- The vegetable quiche at Cafe Brea is bursting with red pepper and mushroom, but could use a bit more spice.
Here's the thing about Dartmouth: it isn't just the little triangle of streets caught up between Alderney Drive and Ochterloney Street. Sure, everybody hearts that part of Dartmouth, but where are the love letters to Woodlawn, Port Wallace and Portland Estates?
"Um, that letter must be lost in the mail," says everybody.
OK, not everybody. Obviously lots of people love lots of different parts of Dartmouth. And I bet the people who live in Southdale are feeling especially good these days. After all, in nearby Evergreen Place---a place where evergreens were doubtlessly bulldozed to make room for an incredibly necessary Pizza Hut---a sunny bit of brightness sits in the gloomy shadow of Penhorn Mall.
Though Cafe Brea looks like a tiny sliver of the plaza it's a part of, it's huge inside. The ceilings are very high, and the tall walls are painted a warm yellow that gives the big, stark room a welcoming air. A bank of windows at the front helps natural light extend far into the room. It's pleasant. There is a generous scattering of tables in the room, and soft music plays from a stereo that sits in a corner with some comfortable chairs.
The decoration is a little bit mumsy--- paintings of lighthouses and UNESCO Fresco-type scenes are on one wall, and word art that says "live it, love it, local" catches both my and my friend's eye. But there is also a slight modern bent to the decor, with chairs that have clear, red plastic backs. The small staff---there only appear to be two people working---stands behind a long bar. They are incredibly friendly, cheerily pointing out different lunch options.
The cafe is committed to using as many local ingredients and suppliers as possible. They make soup and sandwiches in-house, but also bring in sweets from places like Staff of Life, Sweet Hereafter, Schoolhouse Gluten-Free Gourmet and Made with Local. It seems like good sense in this decidedly deep-fried neck of the woods.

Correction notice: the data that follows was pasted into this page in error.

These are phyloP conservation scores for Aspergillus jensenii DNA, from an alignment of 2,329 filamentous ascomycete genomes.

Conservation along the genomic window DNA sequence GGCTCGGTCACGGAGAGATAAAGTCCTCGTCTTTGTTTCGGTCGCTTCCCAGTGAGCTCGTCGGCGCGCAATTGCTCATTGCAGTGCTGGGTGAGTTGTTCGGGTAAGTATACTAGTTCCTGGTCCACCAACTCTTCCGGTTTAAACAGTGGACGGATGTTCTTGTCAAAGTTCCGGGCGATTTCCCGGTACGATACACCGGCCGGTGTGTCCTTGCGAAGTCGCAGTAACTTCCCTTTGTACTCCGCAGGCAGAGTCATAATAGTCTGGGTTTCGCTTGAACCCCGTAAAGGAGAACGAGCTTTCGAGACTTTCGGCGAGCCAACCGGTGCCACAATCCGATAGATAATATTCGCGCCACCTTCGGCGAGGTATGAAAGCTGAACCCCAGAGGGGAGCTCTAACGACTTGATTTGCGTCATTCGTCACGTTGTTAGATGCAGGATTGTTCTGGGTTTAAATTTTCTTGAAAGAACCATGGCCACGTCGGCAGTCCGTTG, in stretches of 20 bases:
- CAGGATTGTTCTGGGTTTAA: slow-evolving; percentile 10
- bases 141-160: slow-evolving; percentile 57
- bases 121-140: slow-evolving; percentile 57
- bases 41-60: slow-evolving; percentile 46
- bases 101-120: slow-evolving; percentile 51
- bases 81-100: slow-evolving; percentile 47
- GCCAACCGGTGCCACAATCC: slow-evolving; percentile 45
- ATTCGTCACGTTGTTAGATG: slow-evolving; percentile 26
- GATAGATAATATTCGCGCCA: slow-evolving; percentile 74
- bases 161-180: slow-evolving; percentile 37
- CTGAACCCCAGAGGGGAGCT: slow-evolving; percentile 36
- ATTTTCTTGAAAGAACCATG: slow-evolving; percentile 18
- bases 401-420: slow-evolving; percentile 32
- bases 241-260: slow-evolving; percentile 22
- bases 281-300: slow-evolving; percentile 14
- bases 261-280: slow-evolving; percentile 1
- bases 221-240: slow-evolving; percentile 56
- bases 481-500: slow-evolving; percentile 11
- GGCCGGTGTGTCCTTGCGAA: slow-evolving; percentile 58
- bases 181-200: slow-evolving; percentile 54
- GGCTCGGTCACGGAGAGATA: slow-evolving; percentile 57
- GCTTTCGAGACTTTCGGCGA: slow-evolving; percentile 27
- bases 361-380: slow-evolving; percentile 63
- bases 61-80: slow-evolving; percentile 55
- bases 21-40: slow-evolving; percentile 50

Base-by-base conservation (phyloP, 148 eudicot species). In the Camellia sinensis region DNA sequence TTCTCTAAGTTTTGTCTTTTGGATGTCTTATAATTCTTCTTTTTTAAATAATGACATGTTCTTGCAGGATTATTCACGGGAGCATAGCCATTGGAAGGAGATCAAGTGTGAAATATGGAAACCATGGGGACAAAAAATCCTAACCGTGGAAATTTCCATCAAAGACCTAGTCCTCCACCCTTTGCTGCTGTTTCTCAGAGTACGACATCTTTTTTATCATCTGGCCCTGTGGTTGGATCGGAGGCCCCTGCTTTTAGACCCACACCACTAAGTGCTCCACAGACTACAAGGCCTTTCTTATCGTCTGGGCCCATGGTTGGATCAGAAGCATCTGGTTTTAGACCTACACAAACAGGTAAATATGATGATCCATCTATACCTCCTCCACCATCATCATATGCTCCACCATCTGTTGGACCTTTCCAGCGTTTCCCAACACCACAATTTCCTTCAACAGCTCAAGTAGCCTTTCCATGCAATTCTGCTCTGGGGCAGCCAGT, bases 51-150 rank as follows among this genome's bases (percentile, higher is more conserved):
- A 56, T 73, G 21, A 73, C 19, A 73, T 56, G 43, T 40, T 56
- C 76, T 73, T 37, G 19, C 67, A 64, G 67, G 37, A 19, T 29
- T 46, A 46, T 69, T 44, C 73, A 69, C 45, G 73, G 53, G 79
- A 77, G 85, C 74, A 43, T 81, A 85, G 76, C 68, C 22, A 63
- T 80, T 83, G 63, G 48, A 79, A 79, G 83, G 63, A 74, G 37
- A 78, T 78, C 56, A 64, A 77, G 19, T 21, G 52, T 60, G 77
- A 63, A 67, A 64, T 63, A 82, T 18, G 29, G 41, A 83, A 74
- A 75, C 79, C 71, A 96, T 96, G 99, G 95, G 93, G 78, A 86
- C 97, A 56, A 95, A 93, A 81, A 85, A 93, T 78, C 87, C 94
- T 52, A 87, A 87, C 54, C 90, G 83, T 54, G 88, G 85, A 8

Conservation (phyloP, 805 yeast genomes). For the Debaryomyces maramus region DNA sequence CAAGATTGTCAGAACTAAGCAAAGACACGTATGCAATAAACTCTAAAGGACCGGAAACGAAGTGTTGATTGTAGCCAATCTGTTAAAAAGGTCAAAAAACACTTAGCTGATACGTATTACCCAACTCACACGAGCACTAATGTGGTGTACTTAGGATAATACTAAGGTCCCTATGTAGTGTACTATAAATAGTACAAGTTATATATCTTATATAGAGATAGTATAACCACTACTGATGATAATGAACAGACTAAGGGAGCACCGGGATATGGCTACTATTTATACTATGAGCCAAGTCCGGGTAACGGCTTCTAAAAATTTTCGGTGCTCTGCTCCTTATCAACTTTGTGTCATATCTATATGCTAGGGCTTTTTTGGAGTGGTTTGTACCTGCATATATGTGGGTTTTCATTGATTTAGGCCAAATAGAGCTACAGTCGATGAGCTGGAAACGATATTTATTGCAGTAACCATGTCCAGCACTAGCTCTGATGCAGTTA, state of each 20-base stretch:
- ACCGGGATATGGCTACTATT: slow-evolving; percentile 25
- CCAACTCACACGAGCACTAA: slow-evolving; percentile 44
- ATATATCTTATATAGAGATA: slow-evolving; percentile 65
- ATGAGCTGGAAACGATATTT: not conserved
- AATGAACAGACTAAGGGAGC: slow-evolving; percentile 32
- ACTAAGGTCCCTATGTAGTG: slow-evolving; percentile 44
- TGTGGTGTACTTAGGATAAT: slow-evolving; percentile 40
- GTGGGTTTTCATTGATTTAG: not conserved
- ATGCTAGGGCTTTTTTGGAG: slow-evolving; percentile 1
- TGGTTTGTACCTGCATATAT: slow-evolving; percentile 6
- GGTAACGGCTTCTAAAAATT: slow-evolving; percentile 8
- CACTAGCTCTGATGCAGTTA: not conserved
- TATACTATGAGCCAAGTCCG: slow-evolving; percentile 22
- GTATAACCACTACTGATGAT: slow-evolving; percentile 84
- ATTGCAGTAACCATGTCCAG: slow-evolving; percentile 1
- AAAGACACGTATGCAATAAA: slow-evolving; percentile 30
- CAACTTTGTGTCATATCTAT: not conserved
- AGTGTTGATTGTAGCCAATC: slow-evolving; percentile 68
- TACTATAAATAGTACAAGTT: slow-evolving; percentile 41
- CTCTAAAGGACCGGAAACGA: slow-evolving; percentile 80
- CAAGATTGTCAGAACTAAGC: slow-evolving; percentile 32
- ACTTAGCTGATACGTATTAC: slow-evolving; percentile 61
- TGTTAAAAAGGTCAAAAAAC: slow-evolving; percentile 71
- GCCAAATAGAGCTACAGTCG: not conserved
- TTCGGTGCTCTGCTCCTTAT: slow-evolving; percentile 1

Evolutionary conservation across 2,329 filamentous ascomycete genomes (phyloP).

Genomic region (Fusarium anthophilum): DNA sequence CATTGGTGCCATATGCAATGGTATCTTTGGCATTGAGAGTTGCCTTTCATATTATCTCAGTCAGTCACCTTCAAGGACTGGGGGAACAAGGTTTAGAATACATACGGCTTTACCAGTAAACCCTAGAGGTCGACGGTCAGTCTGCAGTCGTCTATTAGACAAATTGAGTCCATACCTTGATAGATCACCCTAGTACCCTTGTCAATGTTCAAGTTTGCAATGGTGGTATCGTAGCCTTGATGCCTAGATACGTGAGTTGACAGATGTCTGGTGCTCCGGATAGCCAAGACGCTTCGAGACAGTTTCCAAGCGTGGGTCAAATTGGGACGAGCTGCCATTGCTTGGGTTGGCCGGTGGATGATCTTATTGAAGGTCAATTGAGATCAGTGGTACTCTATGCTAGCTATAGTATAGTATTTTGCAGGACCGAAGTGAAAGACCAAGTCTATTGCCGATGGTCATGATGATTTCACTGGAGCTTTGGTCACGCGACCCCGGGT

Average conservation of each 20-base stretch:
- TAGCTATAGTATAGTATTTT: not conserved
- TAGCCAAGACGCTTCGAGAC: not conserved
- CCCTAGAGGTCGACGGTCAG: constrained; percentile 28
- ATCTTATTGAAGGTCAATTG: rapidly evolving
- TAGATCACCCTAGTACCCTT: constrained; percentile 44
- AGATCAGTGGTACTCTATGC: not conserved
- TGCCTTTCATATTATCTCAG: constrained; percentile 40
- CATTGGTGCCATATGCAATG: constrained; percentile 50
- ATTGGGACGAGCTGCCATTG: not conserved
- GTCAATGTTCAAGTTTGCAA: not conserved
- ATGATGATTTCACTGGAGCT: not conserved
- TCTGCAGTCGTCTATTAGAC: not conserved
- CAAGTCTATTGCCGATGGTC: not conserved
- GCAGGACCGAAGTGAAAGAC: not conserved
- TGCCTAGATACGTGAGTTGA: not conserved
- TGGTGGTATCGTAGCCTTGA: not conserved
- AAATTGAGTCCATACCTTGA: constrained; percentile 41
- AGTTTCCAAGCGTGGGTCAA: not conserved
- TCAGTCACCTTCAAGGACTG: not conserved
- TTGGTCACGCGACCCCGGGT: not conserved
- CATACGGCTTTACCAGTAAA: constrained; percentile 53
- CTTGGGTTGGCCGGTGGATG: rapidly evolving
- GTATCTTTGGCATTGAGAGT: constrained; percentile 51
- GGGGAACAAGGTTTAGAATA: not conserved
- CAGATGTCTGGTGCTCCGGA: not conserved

At the counter we try some of a peach smoothie doled out in sample cups. It's delicious: thick and creamy, sweet without an overwhelming sugariness. My friend Rachelle and I both order the soup of the day---a carrot and sweet potato puree---along with a curry chicken salad wrap and a vegetable quiche. Rachelle also gets a thick blueberry smoothie and I get a cappuccino, which is rich with velvety foam, made from the cafe's own organic, fair trade roast.
The soup is terrific---a tad salty, but I actually like the extra bit of salt with the sweetness of the base. It has a very luxurious texture, punctuated with tidbits of diced onion and coins of tender carrot. We both wish it had come with a fresh roll. A ceramic bowl would have also been nice---it arrives in a disposable bowl, oddly sitting on top of a lovely handmade plate from Tatamagouche.
The wrap is not bad, if a little too simple. It's a small portion of chicken tucked into a whole wheat pita. The chicken tastes fresh, but it's a bland mix. It was also delivered, along with the quiche, when we were almost done the soup. It would have been nice to get our entire meal at once, especially since the cafe was not busy.
The quiche is also OK, but very bland. It is bursting with tender bits of mushroom, onion and red and green pepper, and the crust is nice, but it is woefully underseasoned.
The menu is mild, and blandness seems to run through it, but the soup, smoothies and coffee are worth the trip. It's also nice to have vegan, gluten-free and fryer-free options in that neighbourhood. If nothing else, it will help your heart heart that part of Dartmouth.